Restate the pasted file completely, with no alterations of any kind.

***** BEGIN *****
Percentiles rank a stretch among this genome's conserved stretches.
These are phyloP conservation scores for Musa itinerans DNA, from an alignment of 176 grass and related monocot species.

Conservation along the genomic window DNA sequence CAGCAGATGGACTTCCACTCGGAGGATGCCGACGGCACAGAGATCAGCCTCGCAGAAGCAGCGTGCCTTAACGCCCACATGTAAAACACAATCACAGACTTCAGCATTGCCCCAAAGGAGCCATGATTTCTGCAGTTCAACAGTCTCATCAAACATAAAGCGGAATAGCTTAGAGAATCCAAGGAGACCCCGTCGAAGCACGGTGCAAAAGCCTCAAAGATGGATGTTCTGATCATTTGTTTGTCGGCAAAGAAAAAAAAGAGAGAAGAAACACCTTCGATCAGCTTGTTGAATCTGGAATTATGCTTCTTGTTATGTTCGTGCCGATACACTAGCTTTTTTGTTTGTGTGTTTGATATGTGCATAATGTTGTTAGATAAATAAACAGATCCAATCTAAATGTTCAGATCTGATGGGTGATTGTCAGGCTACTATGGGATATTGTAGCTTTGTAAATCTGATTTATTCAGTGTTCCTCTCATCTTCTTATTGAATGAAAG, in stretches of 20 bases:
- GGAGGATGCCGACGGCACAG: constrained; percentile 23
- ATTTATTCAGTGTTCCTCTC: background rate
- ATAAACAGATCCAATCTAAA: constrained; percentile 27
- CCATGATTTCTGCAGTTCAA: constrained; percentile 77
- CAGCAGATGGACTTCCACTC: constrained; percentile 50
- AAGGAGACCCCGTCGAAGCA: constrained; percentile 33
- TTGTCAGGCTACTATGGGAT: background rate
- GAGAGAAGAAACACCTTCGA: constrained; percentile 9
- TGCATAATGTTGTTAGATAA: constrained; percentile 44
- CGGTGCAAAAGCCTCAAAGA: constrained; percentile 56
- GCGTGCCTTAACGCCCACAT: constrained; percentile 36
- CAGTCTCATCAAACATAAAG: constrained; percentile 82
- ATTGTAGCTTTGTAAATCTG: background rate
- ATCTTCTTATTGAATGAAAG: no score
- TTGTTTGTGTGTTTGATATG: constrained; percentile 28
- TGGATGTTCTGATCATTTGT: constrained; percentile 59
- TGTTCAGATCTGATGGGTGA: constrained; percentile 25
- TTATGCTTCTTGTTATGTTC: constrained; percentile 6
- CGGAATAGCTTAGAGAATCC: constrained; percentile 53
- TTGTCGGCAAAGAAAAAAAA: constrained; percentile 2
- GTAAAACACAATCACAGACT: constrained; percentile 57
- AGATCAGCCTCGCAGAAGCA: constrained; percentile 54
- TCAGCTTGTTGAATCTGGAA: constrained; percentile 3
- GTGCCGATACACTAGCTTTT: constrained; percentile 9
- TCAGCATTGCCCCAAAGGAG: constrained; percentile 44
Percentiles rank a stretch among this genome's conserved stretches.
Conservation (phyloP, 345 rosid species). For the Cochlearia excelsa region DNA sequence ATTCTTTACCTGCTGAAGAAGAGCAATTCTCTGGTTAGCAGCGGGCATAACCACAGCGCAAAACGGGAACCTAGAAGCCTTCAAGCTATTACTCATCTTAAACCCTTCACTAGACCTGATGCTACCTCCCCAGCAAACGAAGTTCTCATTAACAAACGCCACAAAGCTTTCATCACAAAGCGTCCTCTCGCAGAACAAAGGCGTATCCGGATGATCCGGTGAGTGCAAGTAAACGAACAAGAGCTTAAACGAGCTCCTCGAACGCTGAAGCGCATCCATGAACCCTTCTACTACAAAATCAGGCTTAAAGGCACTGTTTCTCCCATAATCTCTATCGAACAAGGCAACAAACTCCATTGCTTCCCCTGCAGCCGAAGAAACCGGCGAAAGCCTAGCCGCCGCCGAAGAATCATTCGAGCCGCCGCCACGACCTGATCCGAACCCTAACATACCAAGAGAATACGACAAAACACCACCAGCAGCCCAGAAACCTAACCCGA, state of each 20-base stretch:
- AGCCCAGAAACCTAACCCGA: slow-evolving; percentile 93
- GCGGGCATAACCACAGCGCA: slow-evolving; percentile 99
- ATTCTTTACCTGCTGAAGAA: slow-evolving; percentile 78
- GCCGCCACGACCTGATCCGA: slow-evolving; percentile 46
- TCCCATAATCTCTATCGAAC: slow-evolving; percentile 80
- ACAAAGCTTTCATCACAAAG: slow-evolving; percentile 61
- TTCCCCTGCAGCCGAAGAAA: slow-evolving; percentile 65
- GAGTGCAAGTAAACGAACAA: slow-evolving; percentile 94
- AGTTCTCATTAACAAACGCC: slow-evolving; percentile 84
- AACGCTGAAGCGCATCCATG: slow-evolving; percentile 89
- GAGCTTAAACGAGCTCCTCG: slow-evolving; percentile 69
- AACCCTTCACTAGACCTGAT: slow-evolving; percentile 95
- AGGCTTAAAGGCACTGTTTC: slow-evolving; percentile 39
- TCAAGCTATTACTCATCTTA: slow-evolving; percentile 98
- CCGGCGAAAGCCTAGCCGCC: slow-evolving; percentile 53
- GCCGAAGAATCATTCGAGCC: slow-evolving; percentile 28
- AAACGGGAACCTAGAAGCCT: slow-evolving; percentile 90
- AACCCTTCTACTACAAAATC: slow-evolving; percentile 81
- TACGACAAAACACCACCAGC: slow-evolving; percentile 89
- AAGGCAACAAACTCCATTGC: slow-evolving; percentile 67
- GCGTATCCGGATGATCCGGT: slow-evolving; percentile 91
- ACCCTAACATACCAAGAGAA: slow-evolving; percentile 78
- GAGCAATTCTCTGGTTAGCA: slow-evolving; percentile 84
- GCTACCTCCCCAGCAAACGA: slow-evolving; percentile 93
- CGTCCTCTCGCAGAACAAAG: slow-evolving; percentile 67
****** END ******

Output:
Percentiles rank a stretch among this genome's conserved stretches.
These are phyloP conservation scores for Musa itinerans DNA, from an alignment of 176 grass and related monocot species.

Conservation along the genomic window DNA sequence CAGCAGATGGACTTCCACTCGGAGGATGCCGACGGCACAGAGATCAGCCTCGCAGAAGCAGCGTGCCTTAACGCCCACATGTAAAACACAATCACAGACTTCAGCATTGCCCCAAAGGAGCCATGATTTCTGCAGTTCAACAGTCTCATCAAACATAAAGCGGAATAGCTTAGAGAATCCAAGGAGACCCCGTCGAAGCACGGTGCAAAAGCCTCAAAGATGGATGTTCTGATCATTTGTTTGTCGGCAAAGAAAAAAAAGAGAGAAGAAACACCTTCGATCAGCTTGTTGAATCTGGAATTATGCTTCTTGTTATGTTCGTGCCGATACACTAGCTTTTTTGTTTGTGTGTTTGATATGTGCATAATGTTGTTAGATAAATAAACAGATCCAATCTAAATGTTCAGATCTGATGGGTGATTGTCAGGCTACTATGGGATATTGTAGCTTTGTAAATCTGATTTATTCAGTGTTCCTCTCATCTTCTTATTGAATGAAAG, in stretches of 20 bases:
- GGAGGATGCCGACGGCACAG: constrained; percentile 23
- ATTTATTCAGTGTTCCTCTC: background rate
- ATAAACAGATCCAATCTAAA: constrained; percentile 27
- CCATGATTTCTGCAGTTCAA: constrained; percentile 77
- CAGCAGATGGACTTCCACTC: constrained; percentile 50
- AAGGAGACCCCGTCGAAGCA: constrained; percentile 33
- TTGTCAGGCTACTATGGGAT: background rate
- GAGAGAAGAAACACCTTCGA: constrained; percentile 9
- TGCATAATGTTGTTAGATAA: constrained; percentile 44
- CGGTGCAAAAGCCTCAAAGA: constrained; percentile 56
- GCGTGCCTTAACGCCCACAT: constrained; percentile 36
- CAGTCTCATCAAACATAAAG: constrained; percentile 82
- ATTGTAGCTTTGTAAATCTG: background rate
- ATCTTCTTATTGAATGAAAG: no score
- TTGTTTGTGTGTTTGATATG: constrained; percentile 28
- TGGATGTTCTGATCATTTGT: constrained; percentile 59
- TGTTCAGATCTGATGGGTGA: constrained; percentile 25
- TTATGCTTCTTGTTATGTTC: constrained; percentile 6
- CGGAATAGCTTAGAGAATCC: constrained; percentile 53
- TTGTCGGCAAAGAAAAAAAA: constrained; percentile 2
- GTAAAACACAATCACAGACT: constrained; percentile 57
- AGATCAGCCTCGCAGAAGCA: constrained; percentile 54
- TCAGCTTGTTGAATCTGGAA: constrained; percentile 3
- GTGCCGATACACTAGCTTTT: constrained; percentile 9
- TCAGCATTGCCCCAAAGGAG: constrained; percentile 44
Percentiles rank a stretch among this genome's conserved stretches.
Conservation (phyloP, 345 rosid species). For the Cochlearia excelsa region DNA sequence ATTCTTTACCTGCTGAAGAAGAGCAATTCTCTGGTTAGCAGCGGGCATAACCACAGCGCAAAACGGGAACCTAGAAGCCTTCAAGCTATTACTCATCTTAAACCCTTCACTAGACCTGATGCTACCTCCCCAGCAAACGAAGTTCTCATTAACAAACGCCACAAAGCTTTCATCACAAAGCGTCCTCTCGCAGAACAAAGGCGTATCCGGATGATCCGGTGAGTGCAAGTAAACGAACAAGAGCTTAAACGAGCTCCTCGAACGCTGAAGCGCATCCATGAACCCTTCTACTACAAAATCAGGCTTAAAGGCACTGTTTCTCCCATAATCTCTATCGAACAAGGCAACAAACTCCATTGCTTCCCCTGCAGCCGAAGAAACCGGCGAAAGCCTAGCCGCCGCCGAAGAATCATTCGAGCCGCCGCCACGACCTGATCCGAACCCTAACATACCAAGAGAATACGACAAAACACCACCAGCAGCCCAGAAACCTAACCCGA, state of each 20-base stretch:
- AGCCCAGAAACCTAACCCGA: slow-evolving; percentile 93
- GCGGGCATAACCACAGCGCA: slow-evolving; percentile 99
- ATTCTTTACCTGCTGAAGAA: slow-evolving; percentile 78
- GCCGCCACGACCTGATCCGA: slow-evolving; percentile 46
- TCCCATAATCTCTATCGAAC: slow-evolving; percentile 80
- ACAAAGCTTTCATCACAAAG: slow-evolving; percentile 61
- TTCCCCTGCAGCCGAAGAAA: slow-evolving; percentile 65
- GAGTGCAAGTAAACGAACAA: slow-evolving; percentile 94
- AGTTCTCATTAACAAACGCC: slow-evolving; percentile 84
- AACGCTGAAGCGCATCCATG: slow-evolving; percentile 89
- GAGCTTAAACGAGCTCCTCG: slow-evolving; percentile 69
- AACCCTTCACTAGACCTGAT: slow-evolving; percentile 95
- AGGCTTAAAGGCACTGTTTC: slow-evolving; percentile 39
- TCAAGCTATTACTCATCTTA: slow-evolving; percentile 98
- CCGGCGAAAGCCTAGCCGCC: slow-evolving; percentile 53
- GCCGAAGAATCATTCGAGCC: slow-evolving; percentile 28
- AAACGGGAACCTAGAAGCCT: slow-evolving; percentile 90
- AACCCTTCTACTACAAAATC: slow-evolving; percentile 81
- TACGACAAAACACCACCAGC: slow-evolving; percentile 89
- AAGGCAACAAACTCCATTGC: slow-evolving; percentile 67
- GCGTATCCGGATGATCCGGT: slow-evolving; percentile 91
- ACCCTAACATACCAAGAGAA: slow-evolving; percentile 78
- GAGCAATTCTCTGGTTAGCA: slow-evolving; percentile 84
- GCTACCTCCCCAGCAAACGA: slow-evolving; percentile 93
- CGTCCTCTCGCAGAACAAAG: slow-evolving; percentile 67